t =1,..., T.


where the ag/;, ./ l. revenue function for period t, Rt(Dt), is defined through the

following subproblem (SP) as

[SP]

(Mt Mt
Rt(Dt) max Rmt (D^t): Dmn = Dt; D > 0, m = 1,..., 11, .
m=1 m= 1

The function Rt(Dt) is concave (see Rockafellar [66] Theorem 5.4), and clearly

Rt(0) = 0. It now also easily follows that if Rt(.) is piecewise-linear and concave

(and Rt(0) = 0) for all m and t, Rt(-) is piecewise-linear and concave for all t (and

Rt(0) = 0). This can be shown by ordering the slopes of all segments in a given

period in decreasing order, and noting that the function Rt(Dt) will ii-, these

segments in nondecreasing index order (or nonincreasing value order).









Observe that if the Rmt(') functions are all everywhere differentiable, then the

demand values selected for each revenue source in a given period t as a result of

solving subproblem [SP] will be such that R't(Du) = R't(D2t) .= R (D

In other words, at the optimal demand level, the marginal revenue for each revenue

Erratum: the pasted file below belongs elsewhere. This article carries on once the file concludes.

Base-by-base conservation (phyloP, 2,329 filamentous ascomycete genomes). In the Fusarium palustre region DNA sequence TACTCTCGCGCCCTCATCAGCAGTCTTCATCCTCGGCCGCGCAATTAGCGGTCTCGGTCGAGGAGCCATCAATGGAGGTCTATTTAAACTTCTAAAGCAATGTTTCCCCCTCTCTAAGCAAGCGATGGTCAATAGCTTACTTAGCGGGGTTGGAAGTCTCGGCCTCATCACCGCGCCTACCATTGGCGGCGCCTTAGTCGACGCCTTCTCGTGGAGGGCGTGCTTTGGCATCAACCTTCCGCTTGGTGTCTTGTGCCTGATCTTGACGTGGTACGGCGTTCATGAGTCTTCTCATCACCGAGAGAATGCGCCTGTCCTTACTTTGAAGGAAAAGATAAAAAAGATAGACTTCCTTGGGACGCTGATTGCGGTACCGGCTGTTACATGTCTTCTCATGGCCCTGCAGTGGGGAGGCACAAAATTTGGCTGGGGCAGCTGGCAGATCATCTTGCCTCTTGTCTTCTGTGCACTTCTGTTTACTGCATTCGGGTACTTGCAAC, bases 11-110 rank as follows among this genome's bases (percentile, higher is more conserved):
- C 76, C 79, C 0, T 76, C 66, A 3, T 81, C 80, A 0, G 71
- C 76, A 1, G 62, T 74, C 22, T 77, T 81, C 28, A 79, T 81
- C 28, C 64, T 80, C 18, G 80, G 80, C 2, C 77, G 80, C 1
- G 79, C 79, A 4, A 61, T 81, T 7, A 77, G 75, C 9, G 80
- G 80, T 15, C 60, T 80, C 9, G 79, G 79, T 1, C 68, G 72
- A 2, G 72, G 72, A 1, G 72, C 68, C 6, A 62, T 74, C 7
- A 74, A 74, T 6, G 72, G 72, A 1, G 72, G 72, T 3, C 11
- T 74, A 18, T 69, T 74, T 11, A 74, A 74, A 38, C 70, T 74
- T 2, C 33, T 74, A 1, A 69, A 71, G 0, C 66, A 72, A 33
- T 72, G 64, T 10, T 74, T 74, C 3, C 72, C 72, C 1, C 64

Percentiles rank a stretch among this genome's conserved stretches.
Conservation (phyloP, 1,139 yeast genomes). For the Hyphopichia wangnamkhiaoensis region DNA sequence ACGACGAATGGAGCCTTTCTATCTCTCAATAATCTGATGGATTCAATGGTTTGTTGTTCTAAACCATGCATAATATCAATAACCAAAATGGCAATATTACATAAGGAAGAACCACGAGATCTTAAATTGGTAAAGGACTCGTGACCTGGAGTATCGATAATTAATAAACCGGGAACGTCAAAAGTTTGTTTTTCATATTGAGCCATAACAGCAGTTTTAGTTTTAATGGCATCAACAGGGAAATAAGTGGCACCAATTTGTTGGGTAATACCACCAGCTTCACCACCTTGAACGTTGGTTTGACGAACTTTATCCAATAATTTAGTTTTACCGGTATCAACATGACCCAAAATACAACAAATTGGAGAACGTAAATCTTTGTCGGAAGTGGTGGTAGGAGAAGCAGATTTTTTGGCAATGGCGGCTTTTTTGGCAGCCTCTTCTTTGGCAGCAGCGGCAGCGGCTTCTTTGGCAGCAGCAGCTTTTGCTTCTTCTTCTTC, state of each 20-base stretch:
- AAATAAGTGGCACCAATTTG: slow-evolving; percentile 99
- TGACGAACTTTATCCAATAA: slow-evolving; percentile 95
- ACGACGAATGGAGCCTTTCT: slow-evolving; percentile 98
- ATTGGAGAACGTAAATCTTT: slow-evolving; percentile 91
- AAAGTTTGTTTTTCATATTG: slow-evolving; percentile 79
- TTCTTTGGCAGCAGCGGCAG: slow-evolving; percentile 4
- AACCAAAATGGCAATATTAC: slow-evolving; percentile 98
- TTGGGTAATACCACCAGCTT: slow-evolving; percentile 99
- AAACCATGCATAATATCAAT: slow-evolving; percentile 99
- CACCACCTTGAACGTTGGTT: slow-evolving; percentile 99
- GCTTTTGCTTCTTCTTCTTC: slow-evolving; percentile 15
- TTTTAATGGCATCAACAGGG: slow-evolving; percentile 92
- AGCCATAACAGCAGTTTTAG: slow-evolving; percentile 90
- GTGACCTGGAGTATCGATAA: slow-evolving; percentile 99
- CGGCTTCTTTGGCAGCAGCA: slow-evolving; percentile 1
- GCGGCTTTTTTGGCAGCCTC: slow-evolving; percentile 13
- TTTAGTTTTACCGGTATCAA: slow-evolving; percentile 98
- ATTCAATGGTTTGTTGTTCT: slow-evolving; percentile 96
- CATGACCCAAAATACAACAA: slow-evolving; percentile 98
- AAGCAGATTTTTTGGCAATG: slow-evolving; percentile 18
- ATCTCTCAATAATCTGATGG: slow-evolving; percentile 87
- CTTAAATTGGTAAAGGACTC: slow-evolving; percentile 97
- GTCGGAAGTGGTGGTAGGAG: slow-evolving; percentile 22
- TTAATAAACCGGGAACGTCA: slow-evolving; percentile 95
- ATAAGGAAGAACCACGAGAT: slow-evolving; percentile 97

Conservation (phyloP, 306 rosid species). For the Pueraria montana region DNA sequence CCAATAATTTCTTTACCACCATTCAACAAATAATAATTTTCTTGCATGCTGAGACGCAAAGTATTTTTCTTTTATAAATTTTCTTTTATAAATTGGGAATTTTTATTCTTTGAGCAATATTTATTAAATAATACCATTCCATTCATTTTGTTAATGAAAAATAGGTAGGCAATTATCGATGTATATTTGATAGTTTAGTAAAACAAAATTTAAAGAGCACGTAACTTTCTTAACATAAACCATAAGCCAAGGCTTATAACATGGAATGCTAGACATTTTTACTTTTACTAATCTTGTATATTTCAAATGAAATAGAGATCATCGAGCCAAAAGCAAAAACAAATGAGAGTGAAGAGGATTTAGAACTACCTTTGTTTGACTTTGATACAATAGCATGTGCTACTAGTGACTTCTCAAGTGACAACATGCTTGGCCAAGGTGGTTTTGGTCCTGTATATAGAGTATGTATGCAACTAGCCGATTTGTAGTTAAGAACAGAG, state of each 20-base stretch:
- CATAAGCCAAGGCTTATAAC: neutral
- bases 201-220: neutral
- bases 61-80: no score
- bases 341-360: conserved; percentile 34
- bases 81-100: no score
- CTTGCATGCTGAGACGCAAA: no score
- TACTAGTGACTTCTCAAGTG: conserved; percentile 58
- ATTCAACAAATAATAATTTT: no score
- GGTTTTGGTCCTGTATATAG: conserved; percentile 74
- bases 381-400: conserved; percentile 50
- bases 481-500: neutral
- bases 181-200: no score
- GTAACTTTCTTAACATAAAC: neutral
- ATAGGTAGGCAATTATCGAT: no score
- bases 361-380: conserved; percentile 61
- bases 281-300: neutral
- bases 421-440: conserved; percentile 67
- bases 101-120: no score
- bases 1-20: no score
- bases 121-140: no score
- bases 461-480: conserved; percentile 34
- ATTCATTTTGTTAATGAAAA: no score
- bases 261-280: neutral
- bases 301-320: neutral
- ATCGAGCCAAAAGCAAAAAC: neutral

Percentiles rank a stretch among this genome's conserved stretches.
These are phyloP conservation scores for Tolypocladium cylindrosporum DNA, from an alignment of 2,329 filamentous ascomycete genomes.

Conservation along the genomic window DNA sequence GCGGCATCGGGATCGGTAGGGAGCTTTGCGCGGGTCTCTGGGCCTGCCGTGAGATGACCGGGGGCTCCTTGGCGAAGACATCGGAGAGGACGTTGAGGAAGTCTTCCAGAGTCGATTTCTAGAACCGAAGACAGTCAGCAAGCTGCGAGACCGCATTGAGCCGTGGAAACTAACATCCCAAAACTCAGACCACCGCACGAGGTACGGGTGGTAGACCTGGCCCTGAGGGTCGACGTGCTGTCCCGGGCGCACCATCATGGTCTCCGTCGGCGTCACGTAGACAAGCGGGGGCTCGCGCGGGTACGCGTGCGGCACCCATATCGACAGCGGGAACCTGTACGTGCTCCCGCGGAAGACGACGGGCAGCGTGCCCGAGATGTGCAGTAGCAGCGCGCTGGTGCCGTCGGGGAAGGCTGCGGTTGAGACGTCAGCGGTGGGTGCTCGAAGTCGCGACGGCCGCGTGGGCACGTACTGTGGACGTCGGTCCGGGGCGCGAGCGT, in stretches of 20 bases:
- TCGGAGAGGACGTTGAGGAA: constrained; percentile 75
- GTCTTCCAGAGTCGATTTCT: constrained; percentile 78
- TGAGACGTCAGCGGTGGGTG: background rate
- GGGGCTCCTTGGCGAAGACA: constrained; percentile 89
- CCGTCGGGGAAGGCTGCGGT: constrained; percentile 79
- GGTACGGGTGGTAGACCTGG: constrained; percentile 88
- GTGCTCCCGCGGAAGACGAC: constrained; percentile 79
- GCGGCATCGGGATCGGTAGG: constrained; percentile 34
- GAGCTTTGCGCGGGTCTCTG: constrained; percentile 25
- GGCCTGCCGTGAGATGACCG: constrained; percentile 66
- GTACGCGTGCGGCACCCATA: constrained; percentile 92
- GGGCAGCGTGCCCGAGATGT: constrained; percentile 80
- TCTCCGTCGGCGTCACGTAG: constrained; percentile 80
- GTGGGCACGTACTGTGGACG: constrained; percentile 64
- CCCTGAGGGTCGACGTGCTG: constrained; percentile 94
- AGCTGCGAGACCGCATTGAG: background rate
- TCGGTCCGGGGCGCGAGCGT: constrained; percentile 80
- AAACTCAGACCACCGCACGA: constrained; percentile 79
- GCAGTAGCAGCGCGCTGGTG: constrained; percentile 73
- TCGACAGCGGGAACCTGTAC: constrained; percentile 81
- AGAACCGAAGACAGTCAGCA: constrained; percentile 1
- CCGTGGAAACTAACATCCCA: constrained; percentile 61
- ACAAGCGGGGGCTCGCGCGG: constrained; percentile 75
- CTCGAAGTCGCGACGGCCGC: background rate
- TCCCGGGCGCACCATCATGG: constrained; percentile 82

source will be equal. Thus, if the revenue sources are distinct but have identical

revenue functions, we will of course charge the same price to every revenue source.


3.2.3.2 Piecewise-linear concave production costs

We next consider the case in which the production cost function in each

period is piecewise-linear concave and nondecreasing in the production volume

in the period. Note that any nondecreasing piecewise-linear concave function can

be viewed as the minimum of a number of fixed-charge functions. Therefore, if

the production functions are piecewise-linear and concave with a finite number

of segments, we can view this as a choice between a finite number of alternative

production modes. It is easy to see that, in any period, we will of course only use a